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You know this Steve, but for your readers.

I took a 3d printing class for fun last Fall to learn a bit. It was fascinating, but the design programs we used are awful. We had three printers all less than a year old. They had constant alignment problems and required a lot of babysitting. Even the expensive one, which cost more than a BMW, produced a rough surface you could easily feel. I fully understand that these are for prototyping and certain specialties. The laser cutters, cnc tools, and 3d milling machines worked much better.

I agree that students need to experiment and learn, but these are not close to being useful for most people! I also agree that students need to learn art and sculpture in particular. If you can't do art and engineering drawing, just forget this if you want to create. Of anything to learn when you need something like this and when it is just silly.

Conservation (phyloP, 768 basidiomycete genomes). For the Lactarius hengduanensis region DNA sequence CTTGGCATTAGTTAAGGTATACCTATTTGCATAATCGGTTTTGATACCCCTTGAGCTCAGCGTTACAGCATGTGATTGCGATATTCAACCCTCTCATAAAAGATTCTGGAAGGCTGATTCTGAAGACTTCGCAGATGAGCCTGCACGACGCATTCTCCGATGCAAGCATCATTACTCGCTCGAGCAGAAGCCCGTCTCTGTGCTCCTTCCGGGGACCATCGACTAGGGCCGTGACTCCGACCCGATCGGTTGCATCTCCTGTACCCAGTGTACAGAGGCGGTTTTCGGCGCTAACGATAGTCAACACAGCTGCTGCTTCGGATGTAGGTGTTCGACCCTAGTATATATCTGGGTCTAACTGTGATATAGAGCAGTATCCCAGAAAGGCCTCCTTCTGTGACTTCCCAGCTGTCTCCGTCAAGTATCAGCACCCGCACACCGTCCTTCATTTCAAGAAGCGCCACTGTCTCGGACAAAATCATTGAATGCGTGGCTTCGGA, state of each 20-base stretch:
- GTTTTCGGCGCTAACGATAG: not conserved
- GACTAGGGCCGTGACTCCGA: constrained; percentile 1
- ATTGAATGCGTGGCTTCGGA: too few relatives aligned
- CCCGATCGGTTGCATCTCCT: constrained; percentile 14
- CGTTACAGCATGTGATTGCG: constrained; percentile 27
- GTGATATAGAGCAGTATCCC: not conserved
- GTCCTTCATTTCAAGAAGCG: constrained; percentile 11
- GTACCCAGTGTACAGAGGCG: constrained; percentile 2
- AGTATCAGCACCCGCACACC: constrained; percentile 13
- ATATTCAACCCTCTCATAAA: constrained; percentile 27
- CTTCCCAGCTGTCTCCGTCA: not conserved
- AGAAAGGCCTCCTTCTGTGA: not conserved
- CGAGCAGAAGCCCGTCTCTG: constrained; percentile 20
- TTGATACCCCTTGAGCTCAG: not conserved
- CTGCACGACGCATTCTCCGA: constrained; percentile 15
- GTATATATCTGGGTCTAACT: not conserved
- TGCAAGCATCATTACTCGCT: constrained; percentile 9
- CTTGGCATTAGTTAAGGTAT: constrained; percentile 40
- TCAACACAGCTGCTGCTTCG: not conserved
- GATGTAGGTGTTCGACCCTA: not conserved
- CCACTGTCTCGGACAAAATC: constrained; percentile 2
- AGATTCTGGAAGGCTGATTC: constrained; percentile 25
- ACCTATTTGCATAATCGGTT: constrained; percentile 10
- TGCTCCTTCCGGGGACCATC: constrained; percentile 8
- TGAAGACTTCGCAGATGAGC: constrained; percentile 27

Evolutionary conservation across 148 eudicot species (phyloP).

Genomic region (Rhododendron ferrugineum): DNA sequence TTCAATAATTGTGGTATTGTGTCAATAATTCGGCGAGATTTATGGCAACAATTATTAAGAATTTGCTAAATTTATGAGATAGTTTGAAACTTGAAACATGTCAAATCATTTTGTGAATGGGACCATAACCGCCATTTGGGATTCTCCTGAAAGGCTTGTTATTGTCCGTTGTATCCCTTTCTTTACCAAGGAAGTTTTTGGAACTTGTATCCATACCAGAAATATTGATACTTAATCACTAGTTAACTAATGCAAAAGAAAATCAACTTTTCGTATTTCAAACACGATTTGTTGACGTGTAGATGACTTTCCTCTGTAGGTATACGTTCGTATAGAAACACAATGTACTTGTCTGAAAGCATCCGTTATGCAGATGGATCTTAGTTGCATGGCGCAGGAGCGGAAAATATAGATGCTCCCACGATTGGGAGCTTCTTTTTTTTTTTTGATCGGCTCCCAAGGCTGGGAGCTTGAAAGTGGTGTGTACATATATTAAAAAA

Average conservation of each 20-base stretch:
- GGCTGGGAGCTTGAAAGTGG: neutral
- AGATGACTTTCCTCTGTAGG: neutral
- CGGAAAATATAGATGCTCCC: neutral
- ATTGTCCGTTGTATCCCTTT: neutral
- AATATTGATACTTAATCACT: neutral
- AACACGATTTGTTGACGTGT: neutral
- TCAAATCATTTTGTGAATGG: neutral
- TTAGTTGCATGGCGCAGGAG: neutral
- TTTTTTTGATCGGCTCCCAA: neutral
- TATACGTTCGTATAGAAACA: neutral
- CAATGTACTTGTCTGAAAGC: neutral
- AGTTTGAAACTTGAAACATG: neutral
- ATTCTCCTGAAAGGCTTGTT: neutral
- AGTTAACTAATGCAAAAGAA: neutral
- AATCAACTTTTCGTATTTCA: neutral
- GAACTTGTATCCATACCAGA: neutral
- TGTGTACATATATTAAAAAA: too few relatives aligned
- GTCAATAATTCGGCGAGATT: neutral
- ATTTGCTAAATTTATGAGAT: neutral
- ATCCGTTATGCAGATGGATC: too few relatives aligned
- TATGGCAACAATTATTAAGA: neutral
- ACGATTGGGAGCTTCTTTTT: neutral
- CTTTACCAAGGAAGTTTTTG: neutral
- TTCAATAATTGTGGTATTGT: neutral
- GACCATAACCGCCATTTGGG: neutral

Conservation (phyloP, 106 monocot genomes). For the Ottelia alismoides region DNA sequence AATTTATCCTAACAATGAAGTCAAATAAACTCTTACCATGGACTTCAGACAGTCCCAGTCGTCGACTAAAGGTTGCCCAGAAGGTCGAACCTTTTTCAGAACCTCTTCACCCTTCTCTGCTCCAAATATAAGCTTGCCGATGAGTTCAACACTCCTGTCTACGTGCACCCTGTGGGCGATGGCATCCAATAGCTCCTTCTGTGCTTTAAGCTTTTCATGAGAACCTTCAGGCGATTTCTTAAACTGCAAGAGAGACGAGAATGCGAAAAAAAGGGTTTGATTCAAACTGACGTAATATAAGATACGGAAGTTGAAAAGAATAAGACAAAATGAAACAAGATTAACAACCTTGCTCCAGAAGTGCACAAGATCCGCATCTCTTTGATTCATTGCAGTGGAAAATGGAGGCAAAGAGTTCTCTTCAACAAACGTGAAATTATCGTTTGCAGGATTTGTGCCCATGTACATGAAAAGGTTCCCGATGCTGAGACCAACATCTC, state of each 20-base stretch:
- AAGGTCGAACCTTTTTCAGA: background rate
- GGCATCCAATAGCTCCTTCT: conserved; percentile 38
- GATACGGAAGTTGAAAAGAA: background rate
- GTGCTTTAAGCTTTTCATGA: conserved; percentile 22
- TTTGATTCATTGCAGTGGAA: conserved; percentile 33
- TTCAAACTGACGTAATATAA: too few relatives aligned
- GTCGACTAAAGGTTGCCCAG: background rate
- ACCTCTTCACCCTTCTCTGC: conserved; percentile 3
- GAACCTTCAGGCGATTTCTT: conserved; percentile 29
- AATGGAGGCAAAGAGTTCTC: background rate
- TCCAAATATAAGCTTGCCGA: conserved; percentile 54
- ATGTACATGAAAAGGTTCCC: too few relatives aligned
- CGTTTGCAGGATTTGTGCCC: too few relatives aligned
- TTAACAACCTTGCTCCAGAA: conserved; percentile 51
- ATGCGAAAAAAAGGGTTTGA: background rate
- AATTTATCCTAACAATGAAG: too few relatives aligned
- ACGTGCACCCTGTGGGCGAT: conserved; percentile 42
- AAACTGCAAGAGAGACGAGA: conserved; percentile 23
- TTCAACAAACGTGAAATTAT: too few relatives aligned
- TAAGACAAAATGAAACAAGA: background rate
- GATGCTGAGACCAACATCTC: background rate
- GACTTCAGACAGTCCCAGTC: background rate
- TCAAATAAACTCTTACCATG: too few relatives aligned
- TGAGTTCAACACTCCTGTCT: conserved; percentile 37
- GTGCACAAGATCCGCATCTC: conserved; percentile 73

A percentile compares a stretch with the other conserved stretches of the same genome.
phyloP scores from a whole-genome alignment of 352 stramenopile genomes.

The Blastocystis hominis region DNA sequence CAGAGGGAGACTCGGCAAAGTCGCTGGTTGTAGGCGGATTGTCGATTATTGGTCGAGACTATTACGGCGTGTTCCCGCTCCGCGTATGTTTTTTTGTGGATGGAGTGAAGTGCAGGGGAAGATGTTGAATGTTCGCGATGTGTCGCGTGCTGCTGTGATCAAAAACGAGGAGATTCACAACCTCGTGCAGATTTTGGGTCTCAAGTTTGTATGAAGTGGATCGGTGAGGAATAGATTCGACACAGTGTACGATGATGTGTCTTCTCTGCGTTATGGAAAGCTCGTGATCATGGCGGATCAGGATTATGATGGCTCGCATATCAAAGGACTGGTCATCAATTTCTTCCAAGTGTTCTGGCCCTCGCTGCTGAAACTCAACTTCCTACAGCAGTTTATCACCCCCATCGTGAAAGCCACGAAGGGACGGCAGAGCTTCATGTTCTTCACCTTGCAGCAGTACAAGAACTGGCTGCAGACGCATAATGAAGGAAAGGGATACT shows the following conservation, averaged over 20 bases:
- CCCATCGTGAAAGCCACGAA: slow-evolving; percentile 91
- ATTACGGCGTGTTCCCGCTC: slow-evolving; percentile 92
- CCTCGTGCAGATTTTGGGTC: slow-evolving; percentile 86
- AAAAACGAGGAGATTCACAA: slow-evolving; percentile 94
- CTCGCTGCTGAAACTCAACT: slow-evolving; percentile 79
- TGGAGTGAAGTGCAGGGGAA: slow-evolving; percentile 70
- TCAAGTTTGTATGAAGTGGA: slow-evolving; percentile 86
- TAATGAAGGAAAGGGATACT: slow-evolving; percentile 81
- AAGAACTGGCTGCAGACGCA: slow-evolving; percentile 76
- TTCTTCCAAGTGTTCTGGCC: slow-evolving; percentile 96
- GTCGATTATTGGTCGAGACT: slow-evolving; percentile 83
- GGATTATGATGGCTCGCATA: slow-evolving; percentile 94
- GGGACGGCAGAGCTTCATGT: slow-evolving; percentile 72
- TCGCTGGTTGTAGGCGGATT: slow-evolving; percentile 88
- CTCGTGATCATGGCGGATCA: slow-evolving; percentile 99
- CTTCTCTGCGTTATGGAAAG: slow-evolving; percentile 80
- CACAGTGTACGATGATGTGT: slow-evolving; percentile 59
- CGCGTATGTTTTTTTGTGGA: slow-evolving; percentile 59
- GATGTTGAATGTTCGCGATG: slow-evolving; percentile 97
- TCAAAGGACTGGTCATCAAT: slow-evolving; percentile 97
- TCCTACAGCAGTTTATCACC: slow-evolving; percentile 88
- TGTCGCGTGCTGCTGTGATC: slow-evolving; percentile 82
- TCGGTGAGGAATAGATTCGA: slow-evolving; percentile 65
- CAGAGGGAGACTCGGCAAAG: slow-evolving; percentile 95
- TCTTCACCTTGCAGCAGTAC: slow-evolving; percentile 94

Over the years, as I've built designed and built things, I've been impressed by how difficult the design phase is. It can be taught, but generally isn't. There is a big mismatch between average design skills and the increasing ease of creation that needs to be addressed. Of course people can use the designs of others, but now it is simple copying or minor customization.

The Maker movement is great, but it will be more accessible and satisfying when it naturally includes good design.

Perhaps this is why places like Brooklyn, San Francisco, Amsterdam, Berlin and Milan are ground zero for this activity these days - places where there is a good mix of tech and the arts.

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